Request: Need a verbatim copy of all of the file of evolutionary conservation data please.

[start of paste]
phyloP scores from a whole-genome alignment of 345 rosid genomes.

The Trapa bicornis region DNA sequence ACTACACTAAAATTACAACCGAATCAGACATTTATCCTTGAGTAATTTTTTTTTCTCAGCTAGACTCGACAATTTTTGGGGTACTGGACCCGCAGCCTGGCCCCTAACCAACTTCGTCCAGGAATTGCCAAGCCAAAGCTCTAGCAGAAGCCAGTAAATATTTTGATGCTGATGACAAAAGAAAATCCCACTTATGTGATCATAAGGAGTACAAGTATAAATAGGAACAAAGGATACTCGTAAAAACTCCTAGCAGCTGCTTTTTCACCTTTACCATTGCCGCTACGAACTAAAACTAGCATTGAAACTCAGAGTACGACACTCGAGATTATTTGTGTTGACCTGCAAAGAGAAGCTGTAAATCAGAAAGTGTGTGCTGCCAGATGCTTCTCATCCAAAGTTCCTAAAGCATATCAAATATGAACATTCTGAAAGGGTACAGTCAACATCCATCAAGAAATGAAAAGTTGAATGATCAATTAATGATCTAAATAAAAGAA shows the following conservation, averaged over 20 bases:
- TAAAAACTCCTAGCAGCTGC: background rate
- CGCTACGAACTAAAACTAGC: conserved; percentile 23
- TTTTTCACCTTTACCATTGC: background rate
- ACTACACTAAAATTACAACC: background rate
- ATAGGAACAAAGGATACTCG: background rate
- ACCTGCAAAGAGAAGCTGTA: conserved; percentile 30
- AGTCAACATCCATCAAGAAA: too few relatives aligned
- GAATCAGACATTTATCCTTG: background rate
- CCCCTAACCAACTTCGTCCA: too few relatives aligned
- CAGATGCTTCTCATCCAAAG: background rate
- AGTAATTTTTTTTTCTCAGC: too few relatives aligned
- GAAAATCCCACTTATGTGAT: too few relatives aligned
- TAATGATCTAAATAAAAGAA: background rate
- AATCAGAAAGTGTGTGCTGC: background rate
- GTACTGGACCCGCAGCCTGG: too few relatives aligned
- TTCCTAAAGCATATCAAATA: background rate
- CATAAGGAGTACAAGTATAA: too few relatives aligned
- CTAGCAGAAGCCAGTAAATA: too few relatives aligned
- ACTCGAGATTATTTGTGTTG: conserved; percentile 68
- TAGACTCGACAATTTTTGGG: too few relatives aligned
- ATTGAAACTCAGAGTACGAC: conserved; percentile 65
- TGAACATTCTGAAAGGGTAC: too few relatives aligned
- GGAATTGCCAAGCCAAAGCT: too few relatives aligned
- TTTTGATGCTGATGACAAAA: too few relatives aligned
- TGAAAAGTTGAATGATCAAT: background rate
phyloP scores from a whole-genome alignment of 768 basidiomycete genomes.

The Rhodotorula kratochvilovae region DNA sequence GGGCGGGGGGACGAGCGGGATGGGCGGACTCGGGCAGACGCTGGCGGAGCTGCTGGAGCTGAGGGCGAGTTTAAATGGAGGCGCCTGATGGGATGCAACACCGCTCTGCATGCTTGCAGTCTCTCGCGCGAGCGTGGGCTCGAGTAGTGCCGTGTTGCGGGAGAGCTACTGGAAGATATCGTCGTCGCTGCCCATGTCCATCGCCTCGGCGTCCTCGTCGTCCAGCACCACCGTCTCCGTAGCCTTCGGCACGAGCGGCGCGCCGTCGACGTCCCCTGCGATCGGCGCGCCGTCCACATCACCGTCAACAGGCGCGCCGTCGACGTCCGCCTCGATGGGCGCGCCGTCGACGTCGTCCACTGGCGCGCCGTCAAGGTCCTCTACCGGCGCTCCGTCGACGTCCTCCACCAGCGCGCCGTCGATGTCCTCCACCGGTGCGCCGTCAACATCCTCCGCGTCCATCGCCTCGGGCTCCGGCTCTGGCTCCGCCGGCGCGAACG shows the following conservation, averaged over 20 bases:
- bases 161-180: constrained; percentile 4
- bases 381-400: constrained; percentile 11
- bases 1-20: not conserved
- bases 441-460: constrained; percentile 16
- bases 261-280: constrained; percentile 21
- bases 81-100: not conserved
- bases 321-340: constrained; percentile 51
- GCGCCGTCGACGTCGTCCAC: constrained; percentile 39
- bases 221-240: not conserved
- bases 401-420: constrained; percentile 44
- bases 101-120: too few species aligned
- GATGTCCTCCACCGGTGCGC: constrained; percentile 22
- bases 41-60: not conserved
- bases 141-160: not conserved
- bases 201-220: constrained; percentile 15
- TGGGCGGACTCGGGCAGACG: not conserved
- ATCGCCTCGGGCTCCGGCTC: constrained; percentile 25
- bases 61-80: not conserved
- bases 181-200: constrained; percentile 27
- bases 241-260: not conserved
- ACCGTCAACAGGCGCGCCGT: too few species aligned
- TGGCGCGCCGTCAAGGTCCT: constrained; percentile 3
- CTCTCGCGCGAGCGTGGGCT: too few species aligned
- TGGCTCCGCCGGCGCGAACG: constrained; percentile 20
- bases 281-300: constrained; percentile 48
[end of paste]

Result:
phyloP scores from a whole-genome alignment of 345 rosid genomes.

The Trapa bicornis region DNA sequence ACTACACTAAAATTACAACCGAATCAGACATTTATCCTTGAGTAATTTTTTTTTCTCAGCTAGACTCGACAATTTTTGGGGTACTGGACCCGCAGCCTGGCCCCTAACCAACTTCGTCCAGGAATTGCCAAGCCAAAGCTCTAGCAGAAGCCAGTAAATATTTTGATGCTGATGACAAAAGAAAATCCCACTTATGTGATCATAAGGAGTACAAGTATAAATAGGAACAAAGGATACTCGTAAAAACTCCTAGCAGCTGCTTTTTCACCTTTACCATTGCCGCTACGAACTAAAACTAGCATTGAAACTCAGAGTACGACACTCGAGATTATTTGTGTTGACCTGCAAAGAGAAGCTGTAAATCAGAAAGTGTGTGCTGCCAGATGCTTCTCATCCAAAGTTCCTAAAGCATATCAAATATGAACATTCTGAAAGGGTACAGTCAACATCCATCAAGAAATGAAAAGTTGAATGATCAATTAATGATCTAAATAAAAGAA shows the following conservation, averaged over 20 bases:
- TAAAAACTCCTAGCAGCTGC: background rate
- CGCTACGAACTAAAACTAGC: conserved; percentile 23
- TTTTTCACCTTTACCATTGC: background rate
- ACTACACTAAAATTACAACC: background rate
- ATAGGAACAAAGGATACTCG: background rate
- ACCTGCAAAGAGAAGCTGTA: conserved; percentile 30
- AGTCAACATCCATCAAGAAA: too few relatives aligned
- GAATCAGACATTTATCCTTG: background rate
- CCCCTAACCAACTTCGTCCA: too few relatives aligned
- CAGATGCTTCTCATCCAAAG: background rate
- AGTAATTTTTTTTTCTCAGC: too few relatives aligned
- GAAAATCCCACTTATGTGAT: too few relatives aligned
- TAATGATCTAAATAAAAGAA: background rate
- AATCAGAAAGTGTGTGCTGC: background rate
- GTACTGGACCCGCAGCCTGG: too few relatives aligned
- TTCCTAAAGCATATCAAATA: background rate
- CATAAGGAGTACAAGTATAA: too few relatives aligned
- CTAGCAGAAGCCAGTAAATA: too few relatives aligned
- ACTCGAGATTATTTGTGTTG: conserved; percentile 68
- TAGACTCGACAATTTTTGGG: too few relatives aligned
- ATTGAAACTCAGAGTACGAC: conserved; percentile 65
- TGAACATTCTGAAAGGGTAC: too few relatives aligned
- GGAATTGCCAAGCCAAAGCT: too few relatives aligned
- TTTTGATGCTGATGACAAAA: too few relatives aligned
- TGAAAAGTTGAATGATCAAT: background rate
phyloP scores from a whole-genome alignment of 768 basidiomycete genomes.

The Rhodotorula kratochvilovae region DNA sequence GGGCGGGGGGACGAGCGGGATGGGCGGACTCGGGCAGACGCTGGCGGAGCTGCTGGAGCTGAGGGCGAGTTTAAATGGAGGCGCCTGATGGGATGCAACACCGCTCTGCATGCTTGCAGTCTCTCGCGCGAGCGTGGGCTCGAGTAGTGCCGTGTTGCGGGAGAGCTACTGGAAGATATCGTCGTCGCTGCCCATGTCCATCGCCTCGGCGTCCTCGTCGTCCAGCACCACCGTCTCCGTAGCCTTCGGCACGAGCGGCGCGCCGTCGACGTCCCCTGCGATCGGCGCGCCGTCCACATCACCGTCAACAGGCGCGCCGTCGACGTCCGCCTCGATGGGCGCGCCGTCGACGTCGTCCACTGGCGCGCCGTCAAGGTCCTCTACCGGCGCTCCGTCGACGTCCTCCACCAGCGCGCCGTCGATGTCCTCCACCGGTGCGCCGTCAACATCCTCCGCGTCCATCGCCTCGGGCTCCGGCTCTGGCTCCGCCGGCGCGAACG shows the following conservation, averaged over 20 bases:
- bases 161-180: constrained; percentile 4
- bases 381-400: constrained; percentile 11
- bases 1-20: not conserved
- bases 441-460: constrained; percentile 16
- bases 261-280: constrained; percentile 21
- bases 81-100: not conserved
- bases 321-340: constrained; percentile 51
- GCGCCGTCGACGTCGTCCAC: constrained; percentile 39
- bases 221-240: not conserved
- bases 401-420: constrained; percentile 44
- bases 101-120: too few species aligned
- GATGTCCTCCACCGGTGCGC: constrained; percentile 22
- bases 41-60: not conserved
- bases 141-160: not conserved
- bases 201-220: constrained; percentile 15
- TGGGCGGACTCGGGCAGACG: not conserved
- ATCGCCTCGGGCTCCGGCTC: constrained; percentile 25
- bases 61-80: not conserved
- bases 181-200: constrained; percentile 27
- bases 241-260: not conserved
- ACCGTCAACAGGCGCGCCGT: too few species aligned
- TGGCGCGCCGTCAAGGTCCT: constrained; percentile 3
- CTCTCGCGCGAGCGTGGGCT: too few species aligned
- TGGCTCCGCCGGCGCGAACG: constrained; percentile 20
- bases 281-300: constrained; percentile 48